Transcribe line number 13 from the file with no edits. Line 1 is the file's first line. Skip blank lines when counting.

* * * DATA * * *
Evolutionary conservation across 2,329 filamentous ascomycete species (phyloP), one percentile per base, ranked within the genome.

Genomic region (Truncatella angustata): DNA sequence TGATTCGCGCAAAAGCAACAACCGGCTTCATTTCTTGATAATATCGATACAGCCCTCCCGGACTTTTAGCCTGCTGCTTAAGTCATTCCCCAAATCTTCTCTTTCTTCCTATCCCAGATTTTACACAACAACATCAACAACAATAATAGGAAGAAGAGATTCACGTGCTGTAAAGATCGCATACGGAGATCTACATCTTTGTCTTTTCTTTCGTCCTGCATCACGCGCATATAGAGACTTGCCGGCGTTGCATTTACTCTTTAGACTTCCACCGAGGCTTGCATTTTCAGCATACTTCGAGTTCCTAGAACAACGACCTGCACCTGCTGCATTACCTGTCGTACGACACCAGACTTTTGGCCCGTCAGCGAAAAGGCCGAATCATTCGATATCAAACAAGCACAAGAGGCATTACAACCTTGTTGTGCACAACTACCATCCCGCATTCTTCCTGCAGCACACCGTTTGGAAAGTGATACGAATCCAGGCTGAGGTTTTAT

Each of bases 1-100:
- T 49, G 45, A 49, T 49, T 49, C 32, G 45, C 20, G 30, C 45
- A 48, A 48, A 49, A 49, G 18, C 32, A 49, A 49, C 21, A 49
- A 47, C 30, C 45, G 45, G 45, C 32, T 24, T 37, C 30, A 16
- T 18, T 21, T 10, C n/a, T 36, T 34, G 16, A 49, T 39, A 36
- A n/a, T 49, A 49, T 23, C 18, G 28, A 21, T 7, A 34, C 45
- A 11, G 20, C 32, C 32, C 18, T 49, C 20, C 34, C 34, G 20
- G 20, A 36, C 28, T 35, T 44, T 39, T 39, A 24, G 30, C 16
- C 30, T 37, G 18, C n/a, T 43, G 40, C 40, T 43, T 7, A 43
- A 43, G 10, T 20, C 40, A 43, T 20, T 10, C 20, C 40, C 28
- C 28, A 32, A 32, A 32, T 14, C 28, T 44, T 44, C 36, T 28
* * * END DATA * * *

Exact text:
- C 28, A 32, A 32, A 32, T 14, C 28, T 44, T 44, C 36, T 28